Lazar continues to impress Senators

When it comes to the development of Curtis Lazar, the Senators are looking beyond his impressive offensive numbers.

Lazar continues to impress Senators
Curtis Lazar of the Edmonton Oil Kings, circles in the offensive zone followed by Sam Ruopp of the Prince George Cougars of the Western Hockey League at Rexall Place in Edmonton. Shaughn Butts/Edmonton Journal

When it comes to the development of Curtis Lazar, the Senators are looking beyond his impressive offensive numbers.

Lazar, the Senators’ first-round selection at last June’s NHL Draft, has scored 17 goals and 14 assists in 23 games since being sent back to the Edmonton Oil Kings of the Western Hockey League, earning himself a spot in the Canadian world junior team’s evaluation camp.

Senators assistant general manager Tim Murray says that’s all fine and dandy, but there’s so much more to the Lazar package.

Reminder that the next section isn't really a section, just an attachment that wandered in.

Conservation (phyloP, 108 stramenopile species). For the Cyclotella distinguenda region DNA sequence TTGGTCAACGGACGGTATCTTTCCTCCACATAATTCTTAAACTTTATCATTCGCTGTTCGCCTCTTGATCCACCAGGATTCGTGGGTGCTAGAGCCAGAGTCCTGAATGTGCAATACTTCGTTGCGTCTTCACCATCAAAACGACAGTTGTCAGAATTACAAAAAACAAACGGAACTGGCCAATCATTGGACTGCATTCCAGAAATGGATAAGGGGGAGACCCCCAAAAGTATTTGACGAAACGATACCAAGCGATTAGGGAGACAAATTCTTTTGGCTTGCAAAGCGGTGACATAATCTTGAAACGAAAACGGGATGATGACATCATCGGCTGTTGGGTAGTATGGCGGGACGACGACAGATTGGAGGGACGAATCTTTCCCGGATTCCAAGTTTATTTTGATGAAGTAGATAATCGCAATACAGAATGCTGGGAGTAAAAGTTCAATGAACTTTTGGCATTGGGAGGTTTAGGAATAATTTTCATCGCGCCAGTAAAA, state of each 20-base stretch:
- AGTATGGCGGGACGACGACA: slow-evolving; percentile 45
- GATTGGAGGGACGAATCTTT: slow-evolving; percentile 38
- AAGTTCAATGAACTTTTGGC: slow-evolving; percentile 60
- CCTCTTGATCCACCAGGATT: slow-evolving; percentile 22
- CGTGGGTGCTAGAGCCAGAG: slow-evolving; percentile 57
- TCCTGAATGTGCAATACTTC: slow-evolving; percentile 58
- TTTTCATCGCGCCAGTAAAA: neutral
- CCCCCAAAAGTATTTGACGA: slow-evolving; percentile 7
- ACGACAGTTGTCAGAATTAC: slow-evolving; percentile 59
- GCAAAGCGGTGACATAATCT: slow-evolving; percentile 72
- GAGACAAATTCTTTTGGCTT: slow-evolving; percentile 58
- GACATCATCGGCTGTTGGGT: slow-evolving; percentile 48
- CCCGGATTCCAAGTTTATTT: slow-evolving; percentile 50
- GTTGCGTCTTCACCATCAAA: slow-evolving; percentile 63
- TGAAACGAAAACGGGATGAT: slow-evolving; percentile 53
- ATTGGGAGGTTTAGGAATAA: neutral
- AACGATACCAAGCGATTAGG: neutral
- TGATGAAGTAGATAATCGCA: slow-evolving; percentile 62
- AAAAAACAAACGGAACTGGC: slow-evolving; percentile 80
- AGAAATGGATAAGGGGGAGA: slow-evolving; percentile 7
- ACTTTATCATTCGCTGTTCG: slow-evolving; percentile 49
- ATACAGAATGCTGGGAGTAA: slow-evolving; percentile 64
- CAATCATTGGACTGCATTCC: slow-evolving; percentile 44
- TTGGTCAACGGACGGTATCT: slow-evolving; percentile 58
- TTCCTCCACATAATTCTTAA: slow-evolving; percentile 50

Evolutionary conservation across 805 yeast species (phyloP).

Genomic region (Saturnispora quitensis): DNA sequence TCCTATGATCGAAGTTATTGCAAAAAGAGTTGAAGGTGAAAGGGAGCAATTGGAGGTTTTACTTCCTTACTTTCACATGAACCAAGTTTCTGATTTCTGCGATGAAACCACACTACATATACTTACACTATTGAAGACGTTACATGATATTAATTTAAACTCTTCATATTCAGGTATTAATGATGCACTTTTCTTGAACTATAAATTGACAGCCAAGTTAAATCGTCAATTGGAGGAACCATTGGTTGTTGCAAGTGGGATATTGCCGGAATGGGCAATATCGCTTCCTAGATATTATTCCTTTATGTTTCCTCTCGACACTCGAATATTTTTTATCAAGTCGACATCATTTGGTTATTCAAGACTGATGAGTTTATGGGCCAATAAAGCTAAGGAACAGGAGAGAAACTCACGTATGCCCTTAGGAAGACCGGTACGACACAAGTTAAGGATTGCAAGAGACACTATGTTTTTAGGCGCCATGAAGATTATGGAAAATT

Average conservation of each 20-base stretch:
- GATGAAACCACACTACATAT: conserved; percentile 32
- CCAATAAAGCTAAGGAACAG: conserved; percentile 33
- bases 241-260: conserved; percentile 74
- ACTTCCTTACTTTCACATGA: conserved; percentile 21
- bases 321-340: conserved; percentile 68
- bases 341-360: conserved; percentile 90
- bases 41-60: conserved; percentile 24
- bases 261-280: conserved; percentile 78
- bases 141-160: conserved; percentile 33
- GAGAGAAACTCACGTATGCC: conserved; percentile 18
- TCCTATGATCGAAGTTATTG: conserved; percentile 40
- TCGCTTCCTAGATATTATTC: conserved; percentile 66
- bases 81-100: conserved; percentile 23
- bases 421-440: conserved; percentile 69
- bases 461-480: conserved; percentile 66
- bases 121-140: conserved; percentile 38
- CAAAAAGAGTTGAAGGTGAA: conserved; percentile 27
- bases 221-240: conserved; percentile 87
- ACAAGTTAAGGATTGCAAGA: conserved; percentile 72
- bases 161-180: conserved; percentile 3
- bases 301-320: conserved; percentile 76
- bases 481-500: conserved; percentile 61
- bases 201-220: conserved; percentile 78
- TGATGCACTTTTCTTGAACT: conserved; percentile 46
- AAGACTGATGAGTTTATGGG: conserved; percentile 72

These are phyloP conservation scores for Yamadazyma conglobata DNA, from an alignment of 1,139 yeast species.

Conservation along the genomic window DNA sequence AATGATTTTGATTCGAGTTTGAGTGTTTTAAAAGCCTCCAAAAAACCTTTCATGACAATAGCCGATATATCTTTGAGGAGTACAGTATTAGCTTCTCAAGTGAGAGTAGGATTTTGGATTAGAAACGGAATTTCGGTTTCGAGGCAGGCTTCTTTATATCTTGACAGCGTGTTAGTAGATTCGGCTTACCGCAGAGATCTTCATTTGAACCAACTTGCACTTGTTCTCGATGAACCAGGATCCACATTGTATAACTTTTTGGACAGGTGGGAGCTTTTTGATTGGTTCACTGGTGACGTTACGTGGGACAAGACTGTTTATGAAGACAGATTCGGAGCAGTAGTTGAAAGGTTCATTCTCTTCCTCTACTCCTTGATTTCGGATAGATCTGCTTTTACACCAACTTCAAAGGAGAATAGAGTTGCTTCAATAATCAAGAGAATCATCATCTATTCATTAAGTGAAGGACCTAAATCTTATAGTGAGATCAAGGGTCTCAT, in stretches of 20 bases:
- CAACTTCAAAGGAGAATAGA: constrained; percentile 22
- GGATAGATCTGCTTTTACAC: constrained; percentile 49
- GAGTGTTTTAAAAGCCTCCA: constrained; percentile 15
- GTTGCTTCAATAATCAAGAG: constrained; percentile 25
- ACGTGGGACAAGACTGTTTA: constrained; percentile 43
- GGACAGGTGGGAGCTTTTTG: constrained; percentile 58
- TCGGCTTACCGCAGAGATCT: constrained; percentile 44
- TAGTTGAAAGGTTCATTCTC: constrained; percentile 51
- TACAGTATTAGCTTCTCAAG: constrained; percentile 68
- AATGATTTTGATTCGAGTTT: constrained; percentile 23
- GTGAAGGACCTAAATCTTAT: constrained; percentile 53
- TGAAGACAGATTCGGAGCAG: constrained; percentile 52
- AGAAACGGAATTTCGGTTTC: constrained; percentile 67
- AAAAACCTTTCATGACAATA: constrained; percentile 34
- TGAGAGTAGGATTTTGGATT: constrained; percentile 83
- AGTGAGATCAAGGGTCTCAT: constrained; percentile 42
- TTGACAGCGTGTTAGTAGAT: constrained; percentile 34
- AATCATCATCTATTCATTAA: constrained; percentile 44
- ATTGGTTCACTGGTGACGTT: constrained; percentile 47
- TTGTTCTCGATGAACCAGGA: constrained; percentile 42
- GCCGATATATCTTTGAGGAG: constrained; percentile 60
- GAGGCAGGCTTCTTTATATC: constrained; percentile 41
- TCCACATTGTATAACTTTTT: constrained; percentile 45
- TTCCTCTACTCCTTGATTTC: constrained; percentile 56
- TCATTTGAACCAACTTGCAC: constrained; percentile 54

“It’s the intangibles,” said Murray. “How hard he is to play against? His commitment to the game? His commitment to getting better? We love the numbers. We expect the numbers. But it’s the intangibles that we like better.”

Lazar, who has played primarily as a centre with Edmonton, was used as both a centre and right winger during Senators rookie camp and could play in either spot as a big-leaguer. The Senators only used him in one pre-season game due to a shoulder injury, but Murray says regardless of where Lazar ends up and in what role, he’ll be invaluable.

“He’s a two-way player. I have to assume that for (national junior coach) Brent Sutter, he’s his type of player. He’s a dependable player, the type of player coaches continually put out on the ice because of their commitment to the game.”

While Lazar appears to be a lock for Canada’s team, Murray also has hopes that Quentin Shore — selected in the sixth round (168th overall) in the summer — could land a key role for the United States on its own world junior team.

Murray says Shore’s hockey sense is “off the charts” and that he can make plays offensively.

In order to advance to the big leagues, Shore will need to improve his strength and get faster, according to Murray.

Swedish goaltender Marcus Hogberg, drafted in the third round in 2013 and currently playing for Mora in the Swedish Elite League, is also believed to be in the running to play for Sweden at the tournament.

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